Drug Abuse Prevention for "Thinking High Sensation Seekers": Message Sensation Value and Message Cognition Value
This is an extension of my work on message sensation value that began over a decade ago. At the time, I realized that not all high sensation seekers would respond to the "bells and whistles" that high message sensation value messages offer (though that has proven to be a good place to begin!). For sensation seekers who are also high in need for cognition, other message variables may help to create PSAs that are more effective with this target population. In this project, we hope to identify those variables.
Past Campaigns and Projects Related to Organ Donation
Organ Donation and Minority Populations in Chicago
I have been working with Dr. Brian Quick (U of Illinois) on several studies designed to improve understanding of effective public education messages for African American and Latino (as well as Caucasian) populations in both urban and rural areas in Illinois. In particular, we have tested the effectiveness of several different types of mailer campaigns for 18-year olds who are newly eligible to register as organ donors, as well as the effectiveness of several types of radio ad campaigns that are geared toward adults in the African American and Latino communities. Manuscripts describing the results have appeared in transplant and health communication journals.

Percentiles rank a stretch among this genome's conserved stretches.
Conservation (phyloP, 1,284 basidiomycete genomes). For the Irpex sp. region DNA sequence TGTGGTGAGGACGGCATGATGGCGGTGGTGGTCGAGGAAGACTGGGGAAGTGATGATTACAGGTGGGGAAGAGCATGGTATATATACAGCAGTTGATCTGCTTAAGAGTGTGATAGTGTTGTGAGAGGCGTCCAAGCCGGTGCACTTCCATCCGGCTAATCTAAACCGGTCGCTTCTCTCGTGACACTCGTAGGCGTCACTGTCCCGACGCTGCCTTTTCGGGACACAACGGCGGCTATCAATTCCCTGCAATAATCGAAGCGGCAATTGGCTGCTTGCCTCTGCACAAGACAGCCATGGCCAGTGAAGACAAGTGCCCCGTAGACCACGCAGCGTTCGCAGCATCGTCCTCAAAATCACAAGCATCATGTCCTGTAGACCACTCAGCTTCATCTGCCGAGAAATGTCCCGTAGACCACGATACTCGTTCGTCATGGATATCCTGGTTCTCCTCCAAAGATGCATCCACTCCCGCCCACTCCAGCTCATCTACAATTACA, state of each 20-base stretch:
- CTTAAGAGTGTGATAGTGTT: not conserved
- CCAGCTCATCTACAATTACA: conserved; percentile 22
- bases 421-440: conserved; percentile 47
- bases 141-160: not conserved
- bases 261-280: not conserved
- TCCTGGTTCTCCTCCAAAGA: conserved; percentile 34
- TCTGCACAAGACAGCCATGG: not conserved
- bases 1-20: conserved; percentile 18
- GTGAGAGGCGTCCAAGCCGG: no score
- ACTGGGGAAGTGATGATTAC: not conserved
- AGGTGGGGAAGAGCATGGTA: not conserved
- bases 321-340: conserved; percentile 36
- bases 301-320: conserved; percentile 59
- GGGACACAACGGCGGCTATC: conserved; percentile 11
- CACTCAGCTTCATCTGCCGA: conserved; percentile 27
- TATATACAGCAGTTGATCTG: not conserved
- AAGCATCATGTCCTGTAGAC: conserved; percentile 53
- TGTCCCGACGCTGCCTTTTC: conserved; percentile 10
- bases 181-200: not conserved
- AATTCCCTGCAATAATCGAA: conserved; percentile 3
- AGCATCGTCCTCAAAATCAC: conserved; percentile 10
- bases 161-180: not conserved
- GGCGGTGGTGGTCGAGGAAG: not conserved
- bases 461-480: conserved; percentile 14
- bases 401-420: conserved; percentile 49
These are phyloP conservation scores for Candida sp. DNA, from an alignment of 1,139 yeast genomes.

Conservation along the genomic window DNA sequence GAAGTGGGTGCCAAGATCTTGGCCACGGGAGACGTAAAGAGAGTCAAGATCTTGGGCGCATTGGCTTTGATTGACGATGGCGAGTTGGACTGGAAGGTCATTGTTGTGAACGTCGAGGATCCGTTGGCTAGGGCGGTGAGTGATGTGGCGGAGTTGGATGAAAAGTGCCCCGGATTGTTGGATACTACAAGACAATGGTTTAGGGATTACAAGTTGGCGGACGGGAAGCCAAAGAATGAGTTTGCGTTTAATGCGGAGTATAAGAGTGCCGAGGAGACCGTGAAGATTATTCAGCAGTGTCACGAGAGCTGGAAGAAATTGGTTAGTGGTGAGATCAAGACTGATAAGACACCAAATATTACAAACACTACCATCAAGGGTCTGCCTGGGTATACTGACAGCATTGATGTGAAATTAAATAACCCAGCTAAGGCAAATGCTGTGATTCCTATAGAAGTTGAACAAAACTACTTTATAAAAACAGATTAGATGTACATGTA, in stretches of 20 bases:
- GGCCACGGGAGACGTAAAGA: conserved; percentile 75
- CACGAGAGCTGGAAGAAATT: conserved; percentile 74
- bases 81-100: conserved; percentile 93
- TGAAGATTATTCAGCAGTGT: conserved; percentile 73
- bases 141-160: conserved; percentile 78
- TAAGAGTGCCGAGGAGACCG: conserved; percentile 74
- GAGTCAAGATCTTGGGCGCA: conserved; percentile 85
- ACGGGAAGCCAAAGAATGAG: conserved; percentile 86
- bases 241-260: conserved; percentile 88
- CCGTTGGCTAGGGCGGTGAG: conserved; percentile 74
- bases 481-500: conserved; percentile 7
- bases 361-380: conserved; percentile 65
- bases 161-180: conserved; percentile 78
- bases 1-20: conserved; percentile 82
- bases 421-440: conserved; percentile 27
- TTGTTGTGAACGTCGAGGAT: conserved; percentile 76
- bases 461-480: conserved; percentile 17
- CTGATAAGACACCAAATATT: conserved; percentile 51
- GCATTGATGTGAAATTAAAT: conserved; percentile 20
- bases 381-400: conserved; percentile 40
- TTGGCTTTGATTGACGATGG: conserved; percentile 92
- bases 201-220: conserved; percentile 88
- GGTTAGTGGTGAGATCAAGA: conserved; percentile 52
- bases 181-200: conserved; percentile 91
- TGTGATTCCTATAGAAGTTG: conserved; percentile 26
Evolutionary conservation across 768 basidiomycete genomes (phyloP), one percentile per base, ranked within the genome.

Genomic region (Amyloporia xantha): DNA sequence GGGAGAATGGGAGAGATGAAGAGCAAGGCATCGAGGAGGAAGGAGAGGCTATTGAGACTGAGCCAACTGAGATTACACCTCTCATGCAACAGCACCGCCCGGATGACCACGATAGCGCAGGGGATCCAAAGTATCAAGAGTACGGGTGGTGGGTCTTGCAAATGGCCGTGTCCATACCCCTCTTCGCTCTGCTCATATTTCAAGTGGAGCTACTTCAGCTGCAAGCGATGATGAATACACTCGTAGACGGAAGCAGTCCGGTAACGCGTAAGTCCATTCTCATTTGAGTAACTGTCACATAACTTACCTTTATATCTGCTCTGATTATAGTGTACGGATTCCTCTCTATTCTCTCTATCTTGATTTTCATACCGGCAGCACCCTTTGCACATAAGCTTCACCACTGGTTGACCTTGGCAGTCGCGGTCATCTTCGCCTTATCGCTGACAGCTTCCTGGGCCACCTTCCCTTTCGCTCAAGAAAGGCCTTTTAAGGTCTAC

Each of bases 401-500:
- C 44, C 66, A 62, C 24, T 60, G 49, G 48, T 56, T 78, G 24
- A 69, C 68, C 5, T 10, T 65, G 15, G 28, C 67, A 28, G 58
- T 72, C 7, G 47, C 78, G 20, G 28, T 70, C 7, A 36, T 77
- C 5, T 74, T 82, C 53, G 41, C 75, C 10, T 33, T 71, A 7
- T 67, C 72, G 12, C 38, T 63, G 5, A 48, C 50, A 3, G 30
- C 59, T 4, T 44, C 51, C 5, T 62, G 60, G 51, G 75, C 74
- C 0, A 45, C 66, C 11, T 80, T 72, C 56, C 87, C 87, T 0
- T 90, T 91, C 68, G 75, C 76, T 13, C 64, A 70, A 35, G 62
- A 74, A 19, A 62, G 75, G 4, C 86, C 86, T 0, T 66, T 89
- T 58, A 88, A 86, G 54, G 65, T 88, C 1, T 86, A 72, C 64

Show Us Your Heart Campaign (co-Principal Investigator)
This is an $826,000 outreach campaign (originally intended to be a modified replication of the Drive for Life campaign) to promote Michigan’s organ donor registry. Michigan has a very low rate of enrollment relative to other states and the goal was to increase the number of people who receive transplants in Michigan, particularly African Americans who represent a high percentage of people who are on the transplant waiting list. The project tested the effect of mass media campaigns, grassroots campaigns, and point-of-decision campaigns (within DMV offices) in succession, building and then subtracting interventions while tracking the number of registrations monthly in 6-month waves. Results demonstrated a dramatic impact of various campaign elements on the number of people registering to be potential donors. Numbers of registrants have actually declined in control counties. This project has led to numerous replication projects across the country.
Media depictions of organ donation II